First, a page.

Most Alliance students come from New York City’s five boroughs, and 45 percent receive Pell grants, which means they have exceptional financial need. Almost half of the students are the first in their families to attend college.
Many churches in the New York area are led by Alliance graduates, including Pastor A. R. Bernard (an Alliance Theological Seminary alumnus) at the largest evangelical church in the city. Another alum, Pastor Gil Monrose, is the head of the New York mayor’s faith-based office.
Pastor A. B. Simpson started the C&MA denomination in New York in the 1880s after leaving his Presbyterian church that would not accept Italian immigrants. A century later, members of the denomination started a refugee resettlement effort that later fueled the launch of World Relief’s resettlement program. Afghan refugees now are students at Alliance University.
Alliance has had significant annual deficits for about a decade, at one point operating as much as $12 million in the red.
In 2019 tax filings, the school was creaking under $85 million in debt, mostly mortgages. It was trying to sell its historic Rockland County, New York, campus while moving classes to a new property in lower Manhattan. The school had decided a few years before that a campus based in Rockland was not “financially viable.”
Enrollment and retention were patchy in 2019 because the school went back and forth about when all classes would move to Manhattan instead of Rockland. Classes began in full in Manhattan in spring 2020, just when the pandemic hit.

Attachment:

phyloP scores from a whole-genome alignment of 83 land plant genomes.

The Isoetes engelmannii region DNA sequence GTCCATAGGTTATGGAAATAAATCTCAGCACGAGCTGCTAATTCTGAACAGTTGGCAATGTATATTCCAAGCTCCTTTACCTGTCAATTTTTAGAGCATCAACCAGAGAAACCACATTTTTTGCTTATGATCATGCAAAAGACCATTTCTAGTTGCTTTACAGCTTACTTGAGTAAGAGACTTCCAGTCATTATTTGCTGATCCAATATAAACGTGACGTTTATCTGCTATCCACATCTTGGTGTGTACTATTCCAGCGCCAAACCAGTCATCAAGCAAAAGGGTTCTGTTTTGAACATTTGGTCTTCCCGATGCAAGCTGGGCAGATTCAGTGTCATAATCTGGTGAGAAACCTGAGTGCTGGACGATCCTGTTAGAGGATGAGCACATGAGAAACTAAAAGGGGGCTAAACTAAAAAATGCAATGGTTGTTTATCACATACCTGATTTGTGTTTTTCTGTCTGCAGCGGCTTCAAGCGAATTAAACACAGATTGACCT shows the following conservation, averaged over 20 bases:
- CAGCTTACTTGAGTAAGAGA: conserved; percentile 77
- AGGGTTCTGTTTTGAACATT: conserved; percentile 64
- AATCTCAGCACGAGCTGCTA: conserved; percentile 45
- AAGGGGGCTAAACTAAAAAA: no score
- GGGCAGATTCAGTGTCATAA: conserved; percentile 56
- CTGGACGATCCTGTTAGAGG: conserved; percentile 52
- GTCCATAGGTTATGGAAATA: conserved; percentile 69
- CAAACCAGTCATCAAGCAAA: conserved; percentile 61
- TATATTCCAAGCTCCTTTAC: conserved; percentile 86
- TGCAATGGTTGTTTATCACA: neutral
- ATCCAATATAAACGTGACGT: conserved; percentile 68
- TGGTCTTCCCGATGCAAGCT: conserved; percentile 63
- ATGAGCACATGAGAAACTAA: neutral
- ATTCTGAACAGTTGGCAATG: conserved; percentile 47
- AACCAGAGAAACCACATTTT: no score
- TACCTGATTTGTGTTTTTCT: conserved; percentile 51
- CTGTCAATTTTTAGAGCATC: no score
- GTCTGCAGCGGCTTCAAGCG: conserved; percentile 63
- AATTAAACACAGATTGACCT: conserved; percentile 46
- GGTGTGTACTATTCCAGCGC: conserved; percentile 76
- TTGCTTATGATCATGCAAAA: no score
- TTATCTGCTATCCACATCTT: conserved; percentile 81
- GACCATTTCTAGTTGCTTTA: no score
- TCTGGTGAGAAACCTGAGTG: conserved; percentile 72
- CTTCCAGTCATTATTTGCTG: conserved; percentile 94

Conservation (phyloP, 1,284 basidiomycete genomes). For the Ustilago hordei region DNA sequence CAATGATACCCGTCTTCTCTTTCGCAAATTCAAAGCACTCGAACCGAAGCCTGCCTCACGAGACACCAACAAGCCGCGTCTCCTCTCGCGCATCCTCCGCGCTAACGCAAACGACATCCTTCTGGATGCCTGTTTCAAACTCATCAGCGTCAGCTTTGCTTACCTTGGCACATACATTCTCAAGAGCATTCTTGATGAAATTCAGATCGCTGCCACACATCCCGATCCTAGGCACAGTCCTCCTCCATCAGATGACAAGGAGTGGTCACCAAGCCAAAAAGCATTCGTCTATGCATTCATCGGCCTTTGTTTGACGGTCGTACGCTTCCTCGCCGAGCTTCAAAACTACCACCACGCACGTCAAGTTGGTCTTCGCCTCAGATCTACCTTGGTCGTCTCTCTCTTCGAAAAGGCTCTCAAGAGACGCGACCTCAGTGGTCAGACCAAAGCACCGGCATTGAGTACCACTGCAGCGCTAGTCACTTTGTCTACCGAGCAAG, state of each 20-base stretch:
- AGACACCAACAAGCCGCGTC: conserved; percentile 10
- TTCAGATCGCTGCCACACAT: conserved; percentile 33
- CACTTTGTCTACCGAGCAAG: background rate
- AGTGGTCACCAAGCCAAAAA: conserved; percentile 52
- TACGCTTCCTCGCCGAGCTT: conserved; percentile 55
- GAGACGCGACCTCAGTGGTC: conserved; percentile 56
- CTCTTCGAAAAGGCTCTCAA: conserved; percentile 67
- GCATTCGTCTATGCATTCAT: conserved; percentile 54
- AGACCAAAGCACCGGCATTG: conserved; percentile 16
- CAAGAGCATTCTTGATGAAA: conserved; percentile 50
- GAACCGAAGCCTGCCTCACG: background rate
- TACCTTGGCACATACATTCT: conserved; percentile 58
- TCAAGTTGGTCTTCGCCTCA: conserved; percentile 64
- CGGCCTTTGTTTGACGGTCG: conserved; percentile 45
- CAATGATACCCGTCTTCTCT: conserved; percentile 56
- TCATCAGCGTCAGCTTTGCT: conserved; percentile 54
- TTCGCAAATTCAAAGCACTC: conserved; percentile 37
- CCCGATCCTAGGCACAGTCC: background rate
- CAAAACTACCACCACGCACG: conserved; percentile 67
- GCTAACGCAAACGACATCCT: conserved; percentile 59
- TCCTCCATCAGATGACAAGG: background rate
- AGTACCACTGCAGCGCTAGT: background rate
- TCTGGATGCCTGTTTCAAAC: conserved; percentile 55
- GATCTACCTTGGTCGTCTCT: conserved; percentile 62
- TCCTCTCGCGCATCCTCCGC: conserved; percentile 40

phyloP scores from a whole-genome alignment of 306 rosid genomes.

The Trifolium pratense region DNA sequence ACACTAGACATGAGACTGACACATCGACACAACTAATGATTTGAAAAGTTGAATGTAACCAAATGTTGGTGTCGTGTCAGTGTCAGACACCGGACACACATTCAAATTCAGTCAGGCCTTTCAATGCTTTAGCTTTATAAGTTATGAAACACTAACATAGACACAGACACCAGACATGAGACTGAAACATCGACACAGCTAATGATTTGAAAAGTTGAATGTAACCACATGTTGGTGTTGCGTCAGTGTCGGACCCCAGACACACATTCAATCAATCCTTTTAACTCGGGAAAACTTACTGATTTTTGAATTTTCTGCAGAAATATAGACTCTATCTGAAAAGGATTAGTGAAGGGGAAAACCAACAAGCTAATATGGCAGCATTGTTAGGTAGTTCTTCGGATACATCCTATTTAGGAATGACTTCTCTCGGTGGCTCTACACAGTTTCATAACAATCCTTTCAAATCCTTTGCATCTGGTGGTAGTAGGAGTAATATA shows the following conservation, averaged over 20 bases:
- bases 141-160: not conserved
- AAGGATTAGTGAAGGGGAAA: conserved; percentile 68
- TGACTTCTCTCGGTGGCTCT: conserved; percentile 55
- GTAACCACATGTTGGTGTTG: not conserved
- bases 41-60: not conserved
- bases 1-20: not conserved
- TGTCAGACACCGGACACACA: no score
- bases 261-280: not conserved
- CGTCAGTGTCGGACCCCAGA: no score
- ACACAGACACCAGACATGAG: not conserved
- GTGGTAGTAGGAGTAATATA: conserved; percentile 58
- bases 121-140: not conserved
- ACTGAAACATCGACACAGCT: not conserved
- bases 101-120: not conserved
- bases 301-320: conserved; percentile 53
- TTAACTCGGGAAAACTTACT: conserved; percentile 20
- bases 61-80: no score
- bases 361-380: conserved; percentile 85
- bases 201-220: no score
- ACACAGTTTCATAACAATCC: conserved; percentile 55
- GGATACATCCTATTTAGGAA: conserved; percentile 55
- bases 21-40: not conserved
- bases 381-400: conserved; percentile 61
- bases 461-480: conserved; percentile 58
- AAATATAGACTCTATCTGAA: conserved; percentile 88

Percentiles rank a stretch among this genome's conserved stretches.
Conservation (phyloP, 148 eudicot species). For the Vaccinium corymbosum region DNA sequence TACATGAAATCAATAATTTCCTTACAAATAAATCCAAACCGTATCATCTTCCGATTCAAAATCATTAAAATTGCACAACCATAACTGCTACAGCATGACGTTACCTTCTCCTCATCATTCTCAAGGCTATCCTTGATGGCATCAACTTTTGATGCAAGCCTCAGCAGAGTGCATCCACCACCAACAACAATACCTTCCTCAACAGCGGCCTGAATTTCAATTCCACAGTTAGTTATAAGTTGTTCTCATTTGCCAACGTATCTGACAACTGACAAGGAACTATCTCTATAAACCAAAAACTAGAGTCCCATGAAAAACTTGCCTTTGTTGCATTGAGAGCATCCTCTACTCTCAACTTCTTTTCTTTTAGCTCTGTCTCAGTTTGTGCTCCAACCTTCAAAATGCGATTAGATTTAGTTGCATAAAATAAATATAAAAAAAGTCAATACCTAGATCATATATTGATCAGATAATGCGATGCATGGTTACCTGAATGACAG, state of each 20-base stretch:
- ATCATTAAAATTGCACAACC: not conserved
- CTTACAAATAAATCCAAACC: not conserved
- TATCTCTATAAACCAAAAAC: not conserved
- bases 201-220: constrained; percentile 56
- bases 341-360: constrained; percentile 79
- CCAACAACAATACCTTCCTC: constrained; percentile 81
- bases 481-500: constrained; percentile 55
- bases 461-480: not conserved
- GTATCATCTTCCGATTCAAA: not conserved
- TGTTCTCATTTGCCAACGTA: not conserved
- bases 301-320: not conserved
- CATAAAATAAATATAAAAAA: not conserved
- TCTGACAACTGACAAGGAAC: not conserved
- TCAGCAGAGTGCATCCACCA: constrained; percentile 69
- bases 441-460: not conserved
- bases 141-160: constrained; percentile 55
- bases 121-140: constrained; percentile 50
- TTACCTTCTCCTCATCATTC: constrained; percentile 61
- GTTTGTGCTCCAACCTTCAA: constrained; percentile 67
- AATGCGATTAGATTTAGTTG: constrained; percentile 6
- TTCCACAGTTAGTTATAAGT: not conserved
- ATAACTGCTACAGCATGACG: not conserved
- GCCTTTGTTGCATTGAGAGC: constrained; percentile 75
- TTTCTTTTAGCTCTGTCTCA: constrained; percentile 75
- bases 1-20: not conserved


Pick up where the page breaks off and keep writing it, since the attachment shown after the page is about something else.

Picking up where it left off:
The pandemic brought a significant drop in enrollment, which put the school in a “downward spiral,” said Mathews. Enrollment in undergraduate and graduate programs has fallen from a peak in 2010–2011 of 3,369 to 1,944 currently.
“The student population we focus on suffered the most during COVID[-19],” he said, because they are often economically disadvantaged.
In 2020, the school finally sold the Rockland campus, bringing $28 million in gains on the sale, which was used to pay down debt, the 2022 audit shows. That left the school with $51 million in debts, according to the audit, bringing it much closer to balancing with its assets.
The full mortgage on the school’s Manhattan property is due in 2026, but the property is appraised at $85 million now, according to the 2022 audit.
Mathews—a telecom executive who worked in India, Afghanistan, and the US—was named president in May 2021. Coming from a business background, he’s learned that with the “six-month sale cycle” in academia, he has to wait longer to see what works than he did in business.